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    • CommentAuthorsoulbyte
    • CommentTimeDec 10th 2009

    A friend of mine just posted this up on a different site. Pretty cool looking.
    belt drives seem scary.
    • CommentAuthorsoulbyte
    • CommentTimeDec 10th 2009
    Yeah I don't think it's intended for skidding, the claim is as quiet as a ninja though and no stretchies.
    I didn't think they were. Even still, it's unnerving.
    • CommentAuthorsoulbyte
    • CommentTimeDec 10th 2009
    I wonder how it would feel riding one. I was looking at the trek site, it looks like the the price went up for the District bike when the belt drive was utilized. Upgrade???
    • CommentAuthorMancha150
    • CommentTimeDec 10th 2009
    So is that not even a chain? does anyone know how it works? It looks like its made of plastic
    Interesting bike. It seems confused. It's not really a track bike, but it's not really a road bike either, with straight bars. It does not have the ability to be a track bike either.

    Anyway, It's very interesting. Maybe Trek is onto something really big with this new drivetrain.

    It seems this is a bike that would be used by the serious riders like Lance, as their "around town" leisure bike.
    Posted By: soulbyte
    It's a city bike.

    Belt drives come around every couple of years. Right now, they're coming up because they're carbon fiber in the polymer (which I imagine is silicone). You can't, of course, change the length, so you'd have to have an eccentric BB, which we can't see if this does. I bet it does, though. I don't know how else it would do that single speed thing.

    It's pretty damn good looking. Here's the non-Armstron-approved one.
    • CommentAuthorsoulbyte
    • CommentTimeDec 10th 2009

    Four versions, two of which use chains, the other two belts.
    looks cool, still liking my chain more.
    • CommentAuthorlatron
    • CommentTimeDec 10th 2009 edited
    Posted By: Joshua A.C. NewmanBelt drives come around every couple of years.

    Seems like it's more than that this time. Just like carbon frames got way way better, so have belts thanks to improved materials. Chains are great, but there's a lot to be said for something that doesn't require endless cleaning only to die of rust poisoning in the end anyway.

    Posted By: Joshua A.C. NewmanYou can't, of course, change the length

    You also can't split a belt to insert it through the rear triangle, so there has to be a way to open up the frame -- removable ends, S&S coupler etc.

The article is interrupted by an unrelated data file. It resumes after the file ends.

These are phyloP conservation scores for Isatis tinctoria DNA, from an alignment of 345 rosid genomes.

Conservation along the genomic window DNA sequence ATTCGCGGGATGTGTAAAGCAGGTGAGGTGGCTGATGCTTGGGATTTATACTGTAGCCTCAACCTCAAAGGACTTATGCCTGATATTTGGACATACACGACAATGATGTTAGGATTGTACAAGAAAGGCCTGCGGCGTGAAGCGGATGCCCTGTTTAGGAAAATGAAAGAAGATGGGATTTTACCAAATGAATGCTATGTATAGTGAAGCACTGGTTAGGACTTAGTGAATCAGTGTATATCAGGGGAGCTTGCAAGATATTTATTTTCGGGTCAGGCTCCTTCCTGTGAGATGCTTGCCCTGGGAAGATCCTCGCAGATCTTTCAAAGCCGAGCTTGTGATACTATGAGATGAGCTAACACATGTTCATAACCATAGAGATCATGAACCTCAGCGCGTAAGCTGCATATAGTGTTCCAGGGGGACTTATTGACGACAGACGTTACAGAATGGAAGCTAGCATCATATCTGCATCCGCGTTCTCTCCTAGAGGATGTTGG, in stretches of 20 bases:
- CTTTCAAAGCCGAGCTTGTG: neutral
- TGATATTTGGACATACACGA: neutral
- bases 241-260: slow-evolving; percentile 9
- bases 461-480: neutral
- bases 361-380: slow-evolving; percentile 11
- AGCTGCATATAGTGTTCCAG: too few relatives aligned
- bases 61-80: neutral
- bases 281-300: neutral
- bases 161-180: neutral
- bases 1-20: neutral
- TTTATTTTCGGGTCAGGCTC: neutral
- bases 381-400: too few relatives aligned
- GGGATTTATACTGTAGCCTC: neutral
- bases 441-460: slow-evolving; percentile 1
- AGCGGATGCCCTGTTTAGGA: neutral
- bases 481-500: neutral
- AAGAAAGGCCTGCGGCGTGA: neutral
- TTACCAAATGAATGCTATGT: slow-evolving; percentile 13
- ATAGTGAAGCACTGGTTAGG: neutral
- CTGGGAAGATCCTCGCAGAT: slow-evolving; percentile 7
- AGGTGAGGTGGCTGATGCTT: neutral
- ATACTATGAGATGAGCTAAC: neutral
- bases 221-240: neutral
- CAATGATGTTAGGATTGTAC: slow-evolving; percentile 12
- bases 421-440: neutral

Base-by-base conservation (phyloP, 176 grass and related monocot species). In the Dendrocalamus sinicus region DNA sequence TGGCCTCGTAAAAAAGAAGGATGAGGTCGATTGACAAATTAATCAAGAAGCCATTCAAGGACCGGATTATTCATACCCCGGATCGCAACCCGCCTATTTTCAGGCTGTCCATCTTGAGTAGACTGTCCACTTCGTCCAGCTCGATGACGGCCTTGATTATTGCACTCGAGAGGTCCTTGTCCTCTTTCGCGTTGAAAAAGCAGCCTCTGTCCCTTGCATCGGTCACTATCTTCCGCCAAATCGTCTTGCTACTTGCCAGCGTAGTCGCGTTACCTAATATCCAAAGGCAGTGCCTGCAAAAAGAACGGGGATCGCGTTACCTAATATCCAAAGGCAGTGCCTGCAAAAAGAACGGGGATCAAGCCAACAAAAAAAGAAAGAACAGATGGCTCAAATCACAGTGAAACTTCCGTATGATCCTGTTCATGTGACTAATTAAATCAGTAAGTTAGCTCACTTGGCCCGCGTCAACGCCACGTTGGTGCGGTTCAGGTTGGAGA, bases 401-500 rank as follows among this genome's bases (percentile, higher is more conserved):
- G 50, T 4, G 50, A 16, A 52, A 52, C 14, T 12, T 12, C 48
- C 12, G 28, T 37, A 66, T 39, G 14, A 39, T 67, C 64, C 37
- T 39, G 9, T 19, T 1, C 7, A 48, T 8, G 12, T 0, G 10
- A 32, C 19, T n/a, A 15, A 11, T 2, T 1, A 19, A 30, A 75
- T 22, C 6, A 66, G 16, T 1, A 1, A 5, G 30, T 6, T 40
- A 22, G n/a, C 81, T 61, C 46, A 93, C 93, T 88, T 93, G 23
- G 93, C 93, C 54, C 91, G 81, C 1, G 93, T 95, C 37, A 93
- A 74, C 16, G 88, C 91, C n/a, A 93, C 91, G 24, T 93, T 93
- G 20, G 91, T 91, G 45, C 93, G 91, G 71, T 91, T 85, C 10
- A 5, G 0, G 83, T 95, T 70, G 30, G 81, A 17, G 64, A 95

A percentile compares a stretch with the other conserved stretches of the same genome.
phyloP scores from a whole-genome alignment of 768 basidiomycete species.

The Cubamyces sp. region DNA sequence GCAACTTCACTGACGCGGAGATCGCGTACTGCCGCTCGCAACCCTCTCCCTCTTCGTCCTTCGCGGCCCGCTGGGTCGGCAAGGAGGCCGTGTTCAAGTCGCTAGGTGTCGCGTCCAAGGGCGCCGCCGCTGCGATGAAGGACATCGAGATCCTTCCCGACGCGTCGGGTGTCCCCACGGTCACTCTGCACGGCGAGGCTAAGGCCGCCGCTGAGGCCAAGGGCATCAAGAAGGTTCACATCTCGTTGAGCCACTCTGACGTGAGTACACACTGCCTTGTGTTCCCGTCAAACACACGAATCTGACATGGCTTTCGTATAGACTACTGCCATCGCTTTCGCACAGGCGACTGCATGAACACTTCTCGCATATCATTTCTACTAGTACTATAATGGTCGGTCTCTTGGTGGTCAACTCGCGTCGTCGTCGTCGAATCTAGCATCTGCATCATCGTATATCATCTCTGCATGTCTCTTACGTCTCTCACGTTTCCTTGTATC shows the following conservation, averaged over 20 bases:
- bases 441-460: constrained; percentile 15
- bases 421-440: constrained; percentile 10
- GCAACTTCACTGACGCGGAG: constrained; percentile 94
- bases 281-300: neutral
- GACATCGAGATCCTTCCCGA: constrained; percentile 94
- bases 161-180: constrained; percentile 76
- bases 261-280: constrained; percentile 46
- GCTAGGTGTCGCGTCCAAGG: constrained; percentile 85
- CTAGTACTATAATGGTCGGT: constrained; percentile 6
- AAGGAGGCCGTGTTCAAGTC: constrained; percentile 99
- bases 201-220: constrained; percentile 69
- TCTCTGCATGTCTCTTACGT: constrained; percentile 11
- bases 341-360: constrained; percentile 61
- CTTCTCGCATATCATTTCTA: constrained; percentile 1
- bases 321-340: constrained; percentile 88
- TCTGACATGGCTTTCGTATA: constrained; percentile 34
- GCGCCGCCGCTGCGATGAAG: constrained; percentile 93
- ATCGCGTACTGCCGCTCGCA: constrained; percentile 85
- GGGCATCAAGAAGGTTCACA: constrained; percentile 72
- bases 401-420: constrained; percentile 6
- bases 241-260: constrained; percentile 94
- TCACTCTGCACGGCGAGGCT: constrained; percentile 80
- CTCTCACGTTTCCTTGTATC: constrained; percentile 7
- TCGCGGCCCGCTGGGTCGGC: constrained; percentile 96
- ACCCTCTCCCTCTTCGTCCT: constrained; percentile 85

• CommentAuthorquidose
    • CommentTimeDec 10th 2009
    Trek dealerships have been hyping these things up for months. Time will tell..
    Yeah. I can't figure out how that happens on the District. Maybe that knobule around the dropout comes off?
    • CommentAuthorlatron
    • CommentTimeDec 10th 2009 edited
    Posted By: Joshua A.C. NewmanMaybe that knobule around the dropout comes off?

    That's my only guess. Just realized: No derailleurs, either. (Duh.) Has to be fixed, SS, or multispeed hub.
    I've ridden both the 2009 Trek models. They really are silent, and a little lighter than similarly equipped standard drivetrains, with no negative impact on ride quality. I have been on the fence about a winter bike ever since I tested these belt drives out. They really are better for their intended uses than chain bikes. I'm waiting for some more options to take the plunge.
    Posted By: Daydream Johnnylooks cool, still liking my chain more.

    I agree with Josh, why? How can you like something you know more than something you don't?
    • CommentAuthorwes m.
    • CommentTimeDec 10th 2009 edited
    For me it all comes down to interchangeability. Until I can have easy access to all the belt lengths, chainrings (beltring?) and cogs I will say that chains are the better option. It also seems like a good idea to wait a couple years to see if there are any catastrophic failures associated with the new generation of belt drive thingamajiggers. I'm chronically skeptical of everything.
    I agree that interchangeability is great, but that's never going to be easy on these, and it doesn't need to be. I don't think anyone is going to be buying these and swapping drivetrain parts around anyway. That's not the point. The point is that they are easy and (almost) maintenance free, perfect for people who don't want options, just a bike which works for slopping around the city.

    As far as failure rates go, the company which is supplying Trek's belt models (I can't remember the name offhand) has been making belt drive motorcycle parts for quite a while. As far as I've heard, they're on pretty solid ground. It's understandable, though, being skeptical about a totally new chain design, something which has essentially been the same since its inception.

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